“I’m just an active kid. I rarely watch any TV. My parents and I all live, sleep and breath baseball and basketball. Any room in the house, if you walk in, there’s probably a baseball or basketball laying around. In baseball and basketball the coaching was great, and down here in South Jersey the competition — especially in baseball — was unbelievable. I faced Dan Nunan a couple times, Chase Petty is getting up there (in notoriety), Jayson Hoopes, Jake McKenna. I grew up with those guys and they are all a great group of kids,” Oakes said. “I’ve learned things on the court and on the field that I can not only use at the next level, but I can use in life. As my dad always told me, always be persistent. I would never give up or hang my head. You just have to get to the next play, or the next at-bat. Baseball and basketball are both short-term memory sports. If you miss a foul shot or make an error, you have to make up for it the next play or the next time you get the ball. The main thing is always give your best. Walking off the field my junior year, I didn’t know this pandemic would happen. I thought I would have a full senior season. So, every time you step on the court or field, play every game like it’s your last and give it all you have. In the yearbook, I was asked to give a motivational quote to the freshman and I said, ‘always give your maximum effort on the field or on the court, or in whatever sport you play.’”
Oakes said he believes the key to success — whether it be high school sports, academics or when he eventually enters the workforce, is communication.
“Communication is a big key in my opinion,” he said. “In baseball and basketball, communication is the key. In basketball I was always a guard and the first one back on defense so I’d have to communicate to the other players who to cover, and in baseball I was usually a shortstop or second baseman, so you had to communicate with the outfielders. That directly correlates with life and getting a job, you always want to communicate with your boss. Communication is the key to everything. Miscommunication can cause mistakes and anxiety but when everybody is on the same page you can have a well-rounded, stable environment.”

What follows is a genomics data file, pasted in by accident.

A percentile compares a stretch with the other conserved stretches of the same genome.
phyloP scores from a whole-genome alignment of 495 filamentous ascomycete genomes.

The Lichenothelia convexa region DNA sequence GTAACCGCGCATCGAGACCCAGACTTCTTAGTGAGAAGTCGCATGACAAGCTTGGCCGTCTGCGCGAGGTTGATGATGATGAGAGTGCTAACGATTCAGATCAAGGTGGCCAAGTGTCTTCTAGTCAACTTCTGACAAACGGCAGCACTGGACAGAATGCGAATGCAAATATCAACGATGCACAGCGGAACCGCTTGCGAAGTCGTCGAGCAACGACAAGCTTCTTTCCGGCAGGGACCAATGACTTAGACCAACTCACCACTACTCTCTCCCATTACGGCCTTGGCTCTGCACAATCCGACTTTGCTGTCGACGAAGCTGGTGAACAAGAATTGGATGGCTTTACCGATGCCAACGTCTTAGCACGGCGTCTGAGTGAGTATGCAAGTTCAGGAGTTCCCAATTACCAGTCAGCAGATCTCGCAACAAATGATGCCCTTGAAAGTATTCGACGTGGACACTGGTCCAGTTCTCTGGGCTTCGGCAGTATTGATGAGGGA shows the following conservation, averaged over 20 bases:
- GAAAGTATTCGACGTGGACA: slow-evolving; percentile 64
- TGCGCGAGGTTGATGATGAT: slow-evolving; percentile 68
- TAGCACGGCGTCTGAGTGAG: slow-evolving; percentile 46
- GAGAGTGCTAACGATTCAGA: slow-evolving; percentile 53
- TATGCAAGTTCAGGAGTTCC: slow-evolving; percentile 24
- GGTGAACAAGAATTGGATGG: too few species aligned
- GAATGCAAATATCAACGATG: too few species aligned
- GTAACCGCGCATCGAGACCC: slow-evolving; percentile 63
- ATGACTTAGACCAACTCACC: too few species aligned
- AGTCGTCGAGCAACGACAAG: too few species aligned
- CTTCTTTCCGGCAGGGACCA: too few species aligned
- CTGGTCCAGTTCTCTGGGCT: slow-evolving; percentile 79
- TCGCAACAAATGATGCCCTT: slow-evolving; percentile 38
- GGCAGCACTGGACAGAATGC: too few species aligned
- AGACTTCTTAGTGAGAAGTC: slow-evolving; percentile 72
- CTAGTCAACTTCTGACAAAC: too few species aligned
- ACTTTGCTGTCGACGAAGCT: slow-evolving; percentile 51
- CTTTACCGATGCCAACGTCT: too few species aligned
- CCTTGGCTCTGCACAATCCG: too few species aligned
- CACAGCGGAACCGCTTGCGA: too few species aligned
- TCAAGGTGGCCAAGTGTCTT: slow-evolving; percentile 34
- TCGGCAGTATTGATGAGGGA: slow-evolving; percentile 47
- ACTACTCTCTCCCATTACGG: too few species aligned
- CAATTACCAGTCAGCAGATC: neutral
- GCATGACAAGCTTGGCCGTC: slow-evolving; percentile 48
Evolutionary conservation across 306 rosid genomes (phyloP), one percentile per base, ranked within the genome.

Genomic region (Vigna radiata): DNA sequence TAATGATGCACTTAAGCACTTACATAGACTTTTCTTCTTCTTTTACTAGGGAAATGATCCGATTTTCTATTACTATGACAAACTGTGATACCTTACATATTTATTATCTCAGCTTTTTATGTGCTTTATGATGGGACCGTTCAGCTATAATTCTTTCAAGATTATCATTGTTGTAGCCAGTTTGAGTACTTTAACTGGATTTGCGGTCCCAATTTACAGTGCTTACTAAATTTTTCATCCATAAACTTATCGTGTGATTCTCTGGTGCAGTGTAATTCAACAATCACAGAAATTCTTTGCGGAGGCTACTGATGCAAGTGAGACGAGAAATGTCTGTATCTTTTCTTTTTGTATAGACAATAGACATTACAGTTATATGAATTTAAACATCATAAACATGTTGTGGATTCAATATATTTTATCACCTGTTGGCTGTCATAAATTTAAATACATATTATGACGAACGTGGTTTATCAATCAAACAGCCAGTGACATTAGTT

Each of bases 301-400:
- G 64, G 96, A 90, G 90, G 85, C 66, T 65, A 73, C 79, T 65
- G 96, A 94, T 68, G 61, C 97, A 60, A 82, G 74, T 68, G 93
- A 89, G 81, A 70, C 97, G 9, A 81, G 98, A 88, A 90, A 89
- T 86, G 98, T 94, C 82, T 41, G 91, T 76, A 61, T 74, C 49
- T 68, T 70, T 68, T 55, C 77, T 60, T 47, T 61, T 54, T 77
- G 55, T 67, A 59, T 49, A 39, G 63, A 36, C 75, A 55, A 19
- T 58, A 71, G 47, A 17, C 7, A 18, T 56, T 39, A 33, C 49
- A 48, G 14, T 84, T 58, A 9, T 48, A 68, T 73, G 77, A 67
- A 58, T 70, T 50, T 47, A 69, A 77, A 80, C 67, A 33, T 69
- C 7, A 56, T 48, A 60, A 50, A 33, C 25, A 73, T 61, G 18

While Oakes’ high school career wasn’t storybook in the traditional sense, it did have a storybook ending. Holy Spirit entered the “Last Dance World Series”, a 222-team statewide baseball tournament organized by several coaches in north Jersey. The tournament was held in July and aimed to give seniors one last chance to compete for their respective schools. Spirit won the pool play portion of the tournament at Ocean City, beating out five other teams, but then lost in the single elimination round to Williamstown. Before the Spartans bowed out with a 7-3 loss, however, Oakes got one last moment he’ll remember for the rest of his life. In what would be his final at-bat of his high school career, he roped a double into the gap in right-center field. When he reached second base he gave a quick tip of the cap to his teammates and coaches on the bench, the guys who had supported him through everything the past four years.
“When I was younger, I had a game in third or fourth grade when my mom pulled out the video camera and I went 0-for-3 and struck out and I told her not to video me anymore. But for some reason, that last at-bat of my high school career, she took out her phone and took video and I’m glad she was there to witness that,” Oakes said. “It was that feeling of stepping up to the plate one last time. I was expecting a fastball on the outside part of the plate, and I took the barrel through the zone and hit it pretty far. For a second I thought it had a chance to get out, but I’ll take the double. That was fun.”
Contact Dave O’Sullivan:; on Twitter @GDsullysays